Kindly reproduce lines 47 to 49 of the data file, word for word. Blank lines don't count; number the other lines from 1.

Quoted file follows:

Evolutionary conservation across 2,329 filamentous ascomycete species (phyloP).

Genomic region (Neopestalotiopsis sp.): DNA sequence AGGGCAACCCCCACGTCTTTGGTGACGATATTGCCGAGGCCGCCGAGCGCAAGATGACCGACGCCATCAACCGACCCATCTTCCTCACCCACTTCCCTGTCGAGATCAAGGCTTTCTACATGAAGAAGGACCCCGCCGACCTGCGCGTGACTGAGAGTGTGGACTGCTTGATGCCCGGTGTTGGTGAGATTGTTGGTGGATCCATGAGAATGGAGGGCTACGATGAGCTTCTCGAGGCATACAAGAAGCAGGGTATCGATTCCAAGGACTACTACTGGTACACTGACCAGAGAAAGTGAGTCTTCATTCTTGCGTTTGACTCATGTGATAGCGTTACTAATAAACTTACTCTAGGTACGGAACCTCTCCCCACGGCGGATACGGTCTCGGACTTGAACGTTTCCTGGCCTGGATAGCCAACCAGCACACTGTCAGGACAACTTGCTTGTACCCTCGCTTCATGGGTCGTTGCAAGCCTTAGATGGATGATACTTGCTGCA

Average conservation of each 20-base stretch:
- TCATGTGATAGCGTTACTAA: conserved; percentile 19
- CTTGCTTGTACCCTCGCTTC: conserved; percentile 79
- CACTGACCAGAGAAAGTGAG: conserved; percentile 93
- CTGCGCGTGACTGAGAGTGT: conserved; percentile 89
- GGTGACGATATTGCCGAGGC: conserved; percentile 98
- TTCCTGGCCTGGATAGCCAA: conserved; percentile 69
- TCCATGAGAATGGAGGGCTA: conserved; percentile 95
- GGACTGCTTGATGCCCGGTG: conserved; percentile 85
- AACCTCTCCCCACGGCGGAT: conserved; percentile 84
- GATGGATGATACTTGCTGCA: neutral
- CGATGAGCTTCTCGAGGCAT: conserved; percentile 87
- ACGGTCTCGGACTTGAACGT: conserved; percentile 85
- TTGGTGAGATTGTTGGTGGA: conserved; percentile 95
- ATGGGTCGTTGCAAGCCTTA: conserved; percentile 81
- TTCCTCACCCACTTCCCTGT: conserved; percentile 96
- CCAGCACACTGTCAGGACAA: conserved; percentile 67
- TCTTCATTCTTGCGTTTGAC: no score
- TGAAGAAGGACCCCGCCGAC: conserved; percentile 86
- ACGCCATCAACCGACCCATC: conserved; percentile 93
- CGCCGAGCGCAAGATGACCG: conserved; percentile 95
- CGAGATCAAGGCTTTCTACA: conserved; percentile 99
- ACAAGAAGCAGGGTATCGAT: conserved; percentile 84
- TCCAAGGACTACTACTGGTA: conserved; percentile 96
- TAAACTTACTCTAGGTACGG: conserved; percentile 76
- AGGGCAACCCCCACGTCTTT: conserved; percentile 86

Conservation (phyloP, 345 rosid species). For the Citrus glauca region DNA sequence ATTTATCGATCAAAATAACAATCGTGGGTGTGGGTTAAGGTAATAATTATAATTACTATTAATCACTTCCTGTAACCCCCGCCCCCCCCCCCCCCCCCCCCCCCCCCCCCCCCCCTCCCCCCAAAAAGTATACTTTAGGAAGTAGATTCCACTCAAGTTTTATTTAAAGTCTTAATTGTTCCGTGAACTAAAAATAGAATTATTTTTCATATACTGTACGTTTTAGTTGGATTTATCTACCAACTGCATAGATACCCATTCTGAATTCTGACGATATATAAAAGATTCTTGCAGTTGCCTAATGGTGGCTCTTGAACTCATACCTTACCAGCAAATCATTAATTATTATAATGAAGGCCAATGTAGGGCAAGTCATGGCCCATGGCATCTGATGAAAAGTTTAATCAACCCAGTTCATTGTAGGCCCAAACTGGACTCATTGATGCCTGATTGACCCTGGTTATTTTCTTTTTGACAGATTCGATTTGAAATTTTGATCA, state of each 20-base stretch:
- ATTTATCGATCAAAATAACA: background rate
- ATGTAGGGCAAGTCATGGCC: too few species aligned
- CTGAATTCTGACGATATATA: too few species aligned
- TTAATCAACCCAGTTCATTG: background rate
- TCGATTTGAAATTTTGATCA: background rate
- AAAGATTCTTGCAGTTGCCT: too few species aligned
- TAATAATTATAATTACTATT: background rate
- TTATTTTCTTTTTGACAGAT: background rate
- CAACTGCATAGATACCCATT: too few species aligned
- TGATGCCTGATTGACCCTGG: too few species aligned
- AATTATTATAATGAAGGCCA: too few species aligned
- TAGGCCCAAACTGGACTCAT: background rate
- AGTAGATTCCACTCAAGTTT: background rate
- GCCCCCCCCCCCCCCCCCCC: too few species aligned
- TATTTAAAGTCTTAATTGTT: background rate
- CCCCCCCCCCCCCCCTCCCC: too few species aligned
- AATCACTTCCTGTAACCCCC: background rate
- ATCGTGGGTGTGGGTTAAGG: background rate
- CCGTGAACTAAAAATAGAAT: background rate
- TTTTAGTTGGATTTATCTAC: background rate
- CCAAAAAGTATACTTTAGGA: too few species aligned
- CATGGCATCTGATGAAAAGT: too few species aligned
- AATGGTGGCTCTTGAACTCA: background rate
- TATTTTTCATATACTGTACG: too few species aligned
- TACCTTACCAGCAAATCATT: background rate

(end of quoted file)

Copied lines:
- ATCGTGGGTGTGGGTTAAGG: background rate
- CCGTGAACTAAAAATAGAAT: background rate
- TTTTAGTTGGATTTATCTAC: background rate